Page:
Hameray Classroom Literacy Blog

Steps to Practice Self-Regulation Strategies with Emergent Readers, Part 1

By Gaynell R. Jamison, Reading Specialist, Guest Blogger

Self-regulation in reading is the ability to self-monitor during the reading act. It requires the student to take action and become engaged with the text or perform in some way. According to Singer and Bashir (1999), self-regulation is defined as a set of behaviors that is used to guide, monitor and direct one’s performance with flexibility. It is imperative that students develop self-regulation strategies to ensure success in task performance.

According to research by Schunk and Zimmerman (1998), self-regulation is a process that can be taught. Teaching these processes could lead to increased student motivation as well as achievement (Schunk and Zimmerman, 1998). In this two-part blog post, I'll describe how you can successfully teach and practice self-regulation strategies with emergent readers using Joy Cowley books. 

Personal Experience with Realizing the Value of Observation

During my first week of training as a Reading Recovery Teacher Leader, we began to study the theory and work of Marie Clay. As the week progressed we were given a task to complete and I will never forget that assignment. During our lunch break, we were to select a person to watch during the entire lunch break for thirty minutes. We had to take mental notes of every action and observe any and all interactions.

Upon returning to class, our job was to write down everything that we observed. That was one of the most profound assignments that I have ever embarked upon during my teaching career. Clay tells us that sometimes as teachers we must step back from teaching and our preconceived notions. We at some point must quiet ourselves and observe students as they work. The term that Clay promoted was attend . We must notice what students are attending to as they do reading work.

Her work stressed the importance of following the child and noticing what is being attended to and what is being ignored. As we constantly ask, "What does the child already know?" we must continuously work from a tentative framework of thinking and learning, according to Clay (2005).

This learning of working from the known versus the unknown was definitely a new mindset for me. Typically the educational system worked from the deficit model of teaching. The framework for that model was mostly based upon the thinking of being guided by what the child does not know. A strictly skills-based approach.

Clay’s work stressed the importance of self-regulation and building a self-extending system when children are learning to read. The need for self-regulation occurs at every stage and age of our lives from infancy to adulthood, until we no longer exist. Many life situations and circumstances call for self-regulation. How we address it and attend to it is what makes the difference.

When students enter the halls of academic learning, they bring with them a bag of tools and skills in the form of life experiences. Some have been sharpened and used extensively based upon exposure and some lay dormant and need to be pruned and then sharpened for maximum capacity.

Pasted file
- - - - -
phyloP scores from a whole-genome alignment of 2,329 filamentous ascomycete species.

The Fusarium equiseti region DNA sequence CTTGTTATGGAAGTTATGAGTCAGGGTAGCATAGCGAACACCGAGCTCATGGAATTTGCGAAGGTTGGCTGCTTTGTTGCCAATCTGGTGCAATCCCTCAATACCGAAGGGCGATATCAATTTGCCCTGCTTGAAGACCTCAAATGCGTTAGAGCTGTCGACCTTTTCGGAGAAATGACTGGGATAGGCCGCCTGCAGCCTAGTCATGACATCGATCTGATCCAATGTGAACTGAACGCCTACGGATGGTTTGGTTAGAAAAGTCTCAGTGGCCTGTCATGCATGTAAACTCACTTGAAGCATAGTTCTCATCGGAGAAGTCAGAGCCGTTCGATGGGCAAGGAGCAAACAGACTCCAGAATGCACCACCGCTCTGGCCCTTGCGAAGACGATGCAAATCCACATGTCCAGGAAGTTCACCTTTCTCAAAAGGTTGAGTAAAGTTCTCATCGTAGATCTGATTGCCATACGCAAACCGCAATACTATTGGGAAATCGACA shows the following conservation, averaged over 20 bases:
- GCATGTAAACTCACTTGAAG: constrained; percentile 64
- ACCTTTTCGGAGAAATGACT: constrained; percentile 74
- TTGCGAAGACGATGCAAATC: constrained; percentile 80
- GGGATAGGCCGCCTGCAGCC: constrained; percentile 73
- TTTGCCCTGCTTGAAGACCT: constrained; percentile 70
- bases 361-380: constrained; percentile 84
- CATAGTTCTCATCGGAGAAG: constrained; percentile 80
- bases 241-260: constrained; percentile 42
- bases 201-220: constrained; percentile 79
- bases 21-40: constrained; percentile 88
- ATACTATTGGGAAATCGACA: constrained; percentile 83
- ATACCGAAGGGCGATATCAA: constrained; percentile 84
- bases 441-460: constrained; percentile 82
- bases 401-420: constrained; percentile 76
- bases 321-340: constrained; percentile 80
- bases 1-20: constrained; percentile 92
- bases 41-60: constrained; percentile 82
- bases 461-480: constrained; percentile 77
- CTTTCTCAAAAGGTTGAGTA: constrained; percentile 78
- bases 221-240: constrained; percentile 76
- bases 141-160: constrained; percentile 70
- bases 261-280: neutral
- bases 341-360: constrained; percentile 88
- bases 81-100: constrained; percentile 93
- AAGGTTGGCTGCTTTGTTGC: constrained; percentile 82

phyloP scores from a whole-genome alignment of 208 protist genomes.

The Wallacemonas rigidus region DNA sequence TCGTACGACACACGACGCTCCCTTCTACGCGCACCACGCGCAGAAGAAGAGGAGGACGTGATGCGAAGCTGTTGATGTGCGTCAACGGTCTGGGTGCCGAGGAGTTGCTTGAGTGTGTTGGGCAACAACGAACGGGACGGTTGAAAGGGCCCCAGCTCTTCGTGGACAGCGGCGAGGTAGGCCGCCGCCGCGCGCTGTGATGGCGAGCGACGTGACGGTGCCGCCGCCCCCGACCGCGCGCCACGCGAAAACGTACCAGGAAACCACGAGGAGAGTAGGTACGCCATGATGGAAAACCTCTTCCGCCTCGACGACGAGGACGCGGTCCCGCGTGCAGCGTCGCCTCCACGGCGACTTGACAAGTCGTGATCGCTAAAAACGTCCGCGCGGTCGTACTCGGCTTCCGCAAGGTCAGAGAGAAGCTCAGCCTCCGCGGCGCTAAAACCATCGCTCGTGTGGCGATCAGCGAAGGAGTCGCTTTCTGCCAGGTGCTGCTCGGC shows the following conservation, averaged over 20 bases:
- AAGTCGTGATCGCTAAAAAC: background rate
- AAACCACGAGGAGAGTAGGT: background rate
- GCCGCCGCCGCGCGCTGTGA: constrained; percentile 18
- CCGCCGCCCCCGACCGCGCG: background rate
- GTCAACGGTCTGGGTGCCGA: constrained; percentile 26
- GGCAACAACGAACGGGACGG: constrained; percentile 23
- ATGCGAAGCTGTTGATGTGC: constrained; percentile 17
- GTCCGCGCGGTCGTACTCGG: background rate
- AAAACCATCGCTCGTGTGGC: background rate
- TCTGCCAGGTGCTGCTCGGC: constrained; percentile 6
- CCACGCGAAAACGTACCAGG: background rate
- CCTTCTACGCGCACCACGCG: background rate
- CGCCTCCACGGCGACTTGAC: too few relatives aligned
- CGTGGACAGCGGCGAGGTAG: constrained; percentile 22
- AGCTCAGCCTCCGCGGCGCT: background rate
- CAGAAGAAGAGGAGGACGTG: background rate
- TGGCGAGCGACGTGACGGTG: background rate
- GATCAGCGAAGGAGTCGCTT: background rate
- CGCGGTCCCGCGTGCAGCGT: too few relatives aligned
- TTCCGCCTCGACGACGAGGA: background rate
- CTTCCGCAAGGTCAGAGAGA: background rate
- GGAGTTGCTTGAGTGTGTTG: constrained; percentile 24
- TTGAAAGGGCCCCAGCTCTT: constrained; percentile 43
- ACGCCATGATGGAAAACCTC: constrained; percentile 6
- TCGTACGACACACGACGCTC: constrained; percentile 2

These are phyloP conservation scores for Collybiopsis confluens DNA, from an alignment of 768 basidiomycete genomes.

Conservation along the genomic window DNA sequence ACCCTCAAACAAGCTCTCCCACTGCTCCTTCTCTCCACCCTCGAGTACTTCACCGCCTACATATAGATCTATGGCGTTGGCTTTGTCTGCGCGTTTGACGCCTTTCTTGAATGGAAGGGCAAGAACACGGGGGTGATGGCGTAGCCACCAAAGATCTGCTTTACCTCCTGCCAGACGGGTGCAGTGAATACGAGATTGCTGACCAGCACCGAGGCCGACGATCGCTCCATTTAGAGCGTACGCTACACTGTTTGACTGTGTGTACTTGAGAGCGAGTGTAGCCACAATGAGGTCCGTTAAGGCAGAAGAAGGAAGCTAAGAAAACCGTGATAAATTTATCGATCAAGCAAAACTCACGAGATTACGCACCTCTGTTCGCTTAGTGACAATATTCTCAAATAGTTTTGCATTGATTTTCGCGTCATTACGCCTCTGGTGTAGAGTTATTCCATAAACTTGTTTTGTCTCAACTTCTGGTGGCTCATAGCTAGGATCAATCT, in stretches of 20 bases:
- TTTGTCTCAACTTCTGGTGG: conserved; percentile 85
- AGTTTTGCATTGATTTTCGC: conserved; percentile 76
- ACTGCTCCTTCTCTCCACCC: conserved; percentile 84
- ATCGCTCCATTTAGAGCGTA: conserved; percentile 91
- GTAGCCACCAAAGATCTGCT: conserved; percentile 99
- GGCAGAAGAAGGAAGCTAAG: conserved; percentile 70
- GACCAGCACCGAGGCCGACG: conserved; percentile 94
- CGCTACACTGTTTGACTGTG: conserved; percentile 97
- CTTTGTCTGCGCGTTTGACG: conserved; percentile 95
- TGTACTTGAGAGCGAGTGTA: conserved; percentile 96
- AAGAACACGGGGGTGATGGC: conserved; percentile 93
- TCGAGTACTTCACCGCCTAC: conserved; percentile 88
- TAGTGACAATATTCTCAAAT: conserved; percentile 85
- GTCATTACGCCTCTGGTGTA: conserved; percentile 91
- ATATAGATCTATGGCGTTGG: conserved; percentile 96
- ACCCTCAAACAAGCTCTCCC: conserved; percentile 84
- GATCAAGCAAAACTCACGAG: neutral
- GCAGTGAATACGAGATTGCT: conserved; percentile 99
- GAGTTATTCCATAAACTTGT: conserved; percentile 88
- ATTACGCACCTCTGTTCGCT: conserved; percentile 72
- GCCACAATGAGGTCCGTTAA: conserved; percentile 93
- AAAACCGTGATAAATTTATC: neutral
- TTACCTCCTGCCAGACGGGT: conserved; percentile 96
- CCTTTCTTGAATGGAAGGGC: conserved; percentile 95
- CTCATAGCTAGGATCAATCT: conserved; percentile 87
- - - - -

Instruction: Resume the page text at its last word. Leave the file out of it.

From day one it is imperative to teach for self-regulation to whether kids are emergent readers or striving readers. According to Schunk and Zimmerman (2007), self-regulation is based upon these three components: attending, retaining and producing. Students must first learn to attend or pay attention, next they must retain or remember the information and then finally they must produce or use what they know or retained.

This is what good readers do. They have internalized a system of self-regulating and self-monitoring during the reading act that leads to knowing when something is not right and make successful attempts to self-correct.

Helping Emergent Readers Practice Self-Regulation

Children must be provided with lots of opportunities to put into practice tips and strategies for self-regulation with reading. This means that they must read daily. They must understand some basic principles and concepts about the reading act. They must have some early behaviors under control, such as directionality (left to right, top to bottom and return sweep) and one-to-one matching. All of these behaviors and more can be put into practice with the narrative text Rabbit Bedtime .

In this level D fiction book for kids, Little Rabbit can’t sleep, but Mr. Rabbit and Mrs. Rabbit are sound asleep in their bedroom. Little Rabbit leaves his bedroom and goes to their bedroom and jumps in the middle of their bed. He wakes them up, which means Mr. and Mrs. Rabbit can’t sleep. However, Little Rabbit is finally able to rest comfortably and falls asleep.

This text allows the teacher to observe whether or not the reader has control of directionality. The reader will be able to demonstrate the following: knowing the starting point, moving from left to right across text, return sweep when the reader gets to the end of a line, moving from top to bottom, and one-to-one matching.

Stay tuned for more the upcoming second part of this two-part series written to help you teach self-regulation strategies with emergent readers!

Gaynell R. Jamison is a reading specialist, children’s author, early childhood trainer, and pre-K director with 38 years of experience in education. She has studied extensively in the field of literacy with a specialty in teaching reading and administering reading programs as a former Reading Recovery Teacher and Reading Recovery Teacher Leader. She has served on two national committees for leveling books for Reading Recovery. She has a passion for children’s literature with an interest in early and emergent literacy acquisition and teaching young learners to become readers.